Thursday, May 07, 2009

Bernanke on Lessons Learned for Bank Supervision

by Bill McBride on 5/07/2009 09:36:00 AM

There is no question that the Fed failed to adequately perform their regulatory responsibilities during the housing and credit bubble. However part of the problem was supervisory responsibility were split between various state and Federal regulators. As Fed Chairman Ben Bernanke notes in this speech, under the Gramm-Leach-Bliley Act of 1999, the Fed "serves as consolidated supervisor of all bank holding companies, including financial holding companies." Although the Fed missed significant problems at these holding companies, many of the problems were at mortgage brokers, and commercial banks that were not regulated by the Fed.

The regulators that I spoke with in 2005, at various agencies, were all concerned about the impact of the housing bubble and lax lending standards. But it was difficult to get the various regulators to coordinate. And several people told me confidentially that the Fed and the OTS were blocking efforts to tighten lending standards. So more consolidated supervision is required - but part of the problem during the bubble was that a few key individuals were able to block the efforts of other regulators.

So I think a framework to identify systemic problems would be an important addition.

Fed Chairman Ben Bernanke offers some suggestions: Lessons of the Financial Crisis for Banking Supervision

Looking forward, I believe a more macroprudential approach to supervision--one that supplements the supervision of individual institutions to address risks to the financial system as a whole--could help to enhance overall financial stability. Our regulatory system must include the capacity to monitor, assess, and, if necessary, address potential systemic risks within the financial system. Elements of a macroprudential agenda include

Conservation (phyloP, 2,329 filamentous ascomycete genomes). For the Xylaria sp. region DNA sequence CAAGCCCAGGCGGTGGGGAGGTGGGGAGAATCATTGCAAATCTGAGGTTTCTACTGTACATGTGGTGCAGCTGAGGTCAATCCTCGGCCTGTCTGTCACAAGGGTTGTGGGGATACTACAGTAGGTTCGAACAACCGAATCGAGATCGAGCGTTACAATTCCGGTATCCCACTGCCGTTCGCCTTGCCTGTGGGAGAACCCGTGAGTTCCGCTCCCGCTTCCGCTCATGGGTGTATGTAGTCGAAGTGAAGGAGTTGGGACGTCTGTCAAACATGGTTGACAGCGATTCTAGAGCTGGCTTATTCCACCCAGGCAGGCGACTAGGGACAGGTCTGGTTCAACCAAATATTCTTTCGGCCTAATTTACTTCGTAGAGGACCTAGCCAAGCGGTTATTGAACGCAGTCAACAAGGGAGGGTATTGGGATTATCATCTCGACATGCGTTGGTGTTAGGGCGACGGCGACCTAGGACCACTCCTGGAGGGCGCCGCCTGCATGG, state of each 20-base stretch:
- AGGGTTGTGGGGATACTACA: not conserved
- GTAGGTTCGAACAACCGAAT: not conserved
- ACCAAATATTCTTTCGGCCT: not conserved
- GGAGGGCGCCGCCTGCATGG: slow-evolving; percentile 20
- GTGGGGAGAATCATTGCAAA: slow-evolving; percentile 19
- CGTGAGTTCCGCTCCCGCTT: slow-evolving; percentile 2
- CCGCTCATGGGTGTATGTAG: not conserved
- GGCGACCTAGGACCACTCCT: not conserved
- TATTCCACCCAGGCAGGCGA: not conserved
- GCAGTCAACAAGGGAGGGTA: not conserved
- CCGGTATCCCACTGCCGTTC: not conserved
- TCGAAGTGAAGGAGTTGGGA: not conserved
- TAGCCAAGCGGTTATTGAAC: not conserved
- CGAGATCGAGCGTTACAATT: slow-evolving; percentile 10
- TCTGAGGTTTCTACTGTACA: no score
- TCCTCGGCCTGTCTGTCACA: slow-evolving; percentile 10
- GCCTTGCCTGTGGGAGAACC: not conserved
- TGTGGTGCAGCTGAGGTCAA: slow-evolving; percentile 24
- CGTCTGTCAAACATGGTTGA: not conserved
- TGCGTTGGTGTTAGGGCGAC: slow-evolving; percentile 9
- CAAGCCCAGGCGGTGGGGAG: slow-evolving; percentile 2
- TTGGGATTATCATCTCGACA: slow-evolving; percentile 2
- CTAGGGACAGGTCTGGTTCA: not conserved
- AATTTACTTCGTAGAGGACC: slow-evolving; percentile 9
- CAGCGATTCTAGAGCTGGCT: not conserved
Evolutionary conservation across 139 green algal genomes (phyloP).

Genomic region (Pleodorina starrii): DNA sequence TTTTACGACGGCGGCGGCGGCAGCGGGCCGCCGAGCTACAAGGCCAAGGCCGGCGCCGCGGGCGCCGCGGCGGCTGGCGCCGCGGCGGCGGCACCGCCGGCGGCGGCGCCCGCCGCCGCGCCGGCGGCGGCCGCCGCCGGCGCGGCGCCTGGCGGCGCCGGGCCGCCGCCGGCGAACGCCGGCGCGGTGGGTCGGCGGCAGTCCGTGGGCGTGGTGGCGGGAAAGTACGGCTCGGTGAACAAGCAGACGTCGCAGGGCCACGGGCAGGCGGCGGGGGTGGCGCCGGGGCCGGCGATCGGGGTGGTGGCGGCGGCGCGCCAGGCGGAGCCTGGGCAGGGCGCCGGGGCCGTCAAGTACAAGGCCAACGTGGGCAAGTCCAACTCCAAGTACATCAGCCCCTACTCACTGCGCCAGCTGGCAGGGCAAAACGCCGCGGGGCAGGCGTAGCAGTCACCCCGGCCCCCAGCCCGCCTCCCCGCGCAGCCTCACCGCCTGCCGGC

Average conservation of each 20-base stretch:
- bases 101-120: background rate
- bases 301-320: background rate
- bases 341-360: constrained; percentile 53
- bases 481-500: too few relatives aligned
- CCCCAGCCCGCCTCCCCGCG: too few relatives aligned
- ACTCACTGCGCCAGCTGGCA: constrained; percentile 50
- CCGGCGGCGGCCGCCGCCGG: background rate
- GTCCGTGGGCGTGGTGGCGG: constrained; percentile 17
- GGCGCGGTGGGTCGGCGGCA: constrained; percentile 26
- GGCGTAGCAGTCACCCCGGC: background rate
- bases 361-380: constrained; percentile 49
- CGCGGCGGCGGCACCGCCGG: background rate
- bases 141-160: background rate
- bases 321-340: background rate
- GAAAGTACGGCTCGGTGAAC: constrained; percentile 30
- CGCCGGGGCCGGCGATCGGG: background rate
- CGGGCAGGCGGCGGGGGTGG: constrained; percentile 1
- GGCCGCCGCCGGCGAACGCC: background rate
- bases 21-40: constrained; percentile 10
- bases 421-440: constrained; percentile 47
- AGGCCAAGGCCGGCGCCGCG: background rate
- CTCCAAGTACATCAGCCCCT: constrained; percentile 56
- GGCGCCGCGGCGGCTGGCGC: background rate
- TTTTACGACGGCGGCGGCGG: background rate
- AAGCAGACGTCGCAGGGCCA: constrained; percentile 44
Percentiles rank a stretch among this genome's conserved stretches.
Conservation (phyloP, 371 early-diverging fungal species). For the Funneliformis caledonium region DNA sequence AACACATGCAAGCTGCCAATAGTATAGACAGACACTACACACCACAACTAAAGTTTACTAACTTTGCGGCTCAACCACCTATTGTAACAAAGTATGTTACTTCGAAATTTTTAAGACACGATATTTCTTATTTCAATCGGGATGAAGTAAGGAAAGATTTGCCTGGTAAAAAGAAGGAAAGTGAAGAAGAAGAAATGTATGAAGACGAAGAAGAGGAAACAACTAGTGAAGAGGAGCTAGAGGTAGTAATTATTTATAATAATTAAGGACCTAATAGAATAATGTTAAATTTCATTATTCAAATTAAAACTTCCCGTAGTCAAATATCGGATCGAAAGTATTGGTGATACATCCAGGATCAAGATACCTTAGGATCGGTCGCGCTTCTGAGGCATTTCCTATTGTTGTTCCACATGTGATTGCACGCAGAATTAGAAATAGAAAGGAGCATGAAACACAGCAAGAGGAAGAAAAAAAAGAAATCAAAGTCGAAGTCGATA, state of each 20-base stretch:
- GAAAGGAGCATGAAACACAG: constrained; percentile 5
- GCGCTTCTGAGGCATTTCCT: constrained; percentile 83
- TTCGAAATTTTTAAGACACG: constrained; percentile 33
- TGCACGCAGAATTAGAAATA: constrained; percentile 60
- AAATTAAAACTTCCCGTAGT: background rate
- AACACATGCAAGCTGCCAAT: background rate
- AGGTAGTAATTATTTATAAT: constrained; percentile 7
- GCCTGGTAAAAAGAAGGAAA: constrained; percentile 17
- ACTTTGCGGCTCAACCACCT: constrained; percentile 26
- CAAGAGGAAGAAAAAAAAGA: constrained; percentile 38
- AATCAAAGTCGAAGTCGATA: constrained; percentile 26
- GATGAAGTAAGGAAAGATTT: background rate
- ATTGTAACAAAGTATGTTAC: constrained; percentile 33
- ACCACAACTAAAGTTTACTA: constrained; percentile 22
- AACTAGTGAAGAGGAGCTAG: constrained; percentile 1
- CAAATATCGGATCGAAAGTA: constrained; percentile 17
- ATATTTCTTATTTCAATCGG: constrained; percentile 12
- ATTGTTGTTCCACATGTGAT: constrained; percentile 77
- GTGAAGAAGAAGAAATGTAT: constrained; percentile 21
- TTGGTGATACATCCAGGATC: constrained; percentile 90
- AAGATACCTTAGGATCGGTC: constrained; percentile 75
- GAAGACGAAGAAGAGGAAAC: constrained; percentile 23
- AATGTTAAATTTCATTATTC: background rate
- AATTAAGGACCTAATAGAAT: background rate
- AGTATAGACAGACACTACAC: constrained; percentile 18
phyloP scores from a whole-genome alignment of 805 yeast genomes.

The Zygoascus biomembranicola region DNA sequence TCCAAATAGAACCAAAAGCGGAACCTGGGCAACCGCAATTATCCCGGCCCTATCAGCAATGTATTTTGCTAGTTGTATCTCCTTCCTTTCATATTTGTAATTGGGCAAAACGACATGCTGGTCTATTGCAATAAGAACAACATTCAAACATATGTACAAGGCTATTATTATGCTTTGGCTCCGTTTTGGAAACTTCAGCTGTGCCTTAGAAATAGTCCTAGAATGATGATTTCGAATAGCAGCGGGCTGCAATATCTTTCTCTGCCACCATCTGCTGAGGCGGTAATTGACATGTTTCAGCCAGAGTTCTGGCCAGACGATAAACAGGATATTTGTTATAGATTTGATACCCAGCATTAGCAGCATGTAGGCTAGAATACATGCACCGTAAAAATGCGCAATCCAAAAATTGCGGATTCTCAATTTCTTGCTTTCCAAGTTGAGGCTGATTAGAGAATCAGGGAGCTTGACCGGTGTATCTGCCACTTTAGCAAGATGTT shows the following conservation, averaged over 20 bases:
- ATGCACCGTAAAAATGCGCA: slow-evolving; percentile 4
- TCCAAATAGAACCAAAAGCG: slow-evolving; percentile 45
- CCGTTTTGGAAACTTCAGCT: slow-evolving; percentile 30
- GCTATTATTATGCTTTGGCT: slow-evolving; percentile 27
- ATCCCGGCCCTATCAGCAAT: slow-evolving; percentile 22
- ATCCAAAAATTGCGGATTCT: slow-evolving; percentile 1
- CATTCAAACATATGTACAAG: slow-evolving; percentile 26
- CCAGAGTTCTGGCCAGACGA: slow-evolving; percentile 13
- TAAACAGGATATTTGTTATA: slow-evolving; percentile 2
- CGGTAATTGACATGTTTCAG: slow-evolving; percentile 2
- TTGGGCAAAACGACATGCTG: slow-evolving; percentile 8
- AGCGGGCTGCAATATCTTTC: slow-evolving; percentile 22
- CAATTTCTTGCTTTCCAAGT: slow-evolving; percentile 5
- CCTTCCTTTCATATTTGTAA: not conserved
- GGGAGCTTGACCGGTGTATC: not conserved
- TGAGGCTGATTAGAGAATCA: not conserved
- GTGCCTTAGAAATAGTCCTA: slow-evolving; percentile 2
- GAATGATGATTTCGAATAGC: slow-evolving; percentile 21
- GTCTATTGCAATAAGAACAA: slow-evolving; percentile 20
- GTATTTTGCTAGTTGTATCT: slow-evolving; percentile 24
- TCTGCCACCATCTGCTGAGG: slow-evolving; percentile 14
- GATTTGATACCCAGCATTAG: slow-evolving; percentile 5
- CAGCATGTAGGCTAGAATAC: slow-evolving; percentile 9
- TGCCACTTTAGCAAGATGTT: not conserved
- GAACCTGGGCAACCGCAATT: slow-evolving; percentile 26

• monitoring large or rapidly increasing exposures--such as to subprime mortgages--across firms and markets, rather than only at the level of individual firms or sectors;
  • assessing the potential systemic risks implied by evolving risk-management practices, broad-based increases in financial leverage, or changes in financial markets or products;
  • analyzing possible spillovers between financial firms or between firms and markets, such as the mutual exposures of highly interconnected firms;
  • ensuring that each systemically important firm receives oversight commensurate with the risks that its failure would pose to the financial system;
  • providing a resolution mechanism to safely wind down failing, systemically important institutions;
  • ensuring that the critical financial infrastructure, including the institutions that support trading, payments, clearing, and settlement, is robust;
  • working to mitigate procyclical features of capital regulation and other rules and standards; and
  • identifying possible regulatory gaps, including gaps in the protection of consumers and investors, that pose risks for the system as a whole.
  • Precisely how best to implement a macroprudential agenda remains open to debate. Some of these critical functions could be incorporated into the practices of existing regulators, or a subset of them might be assigned to a macroprudential supervisory authority. However we proceed, a principal lesson of the crisis is that an approach to supervision that focuses narrowly on individual institutions can miss broader problems that are building up in the system.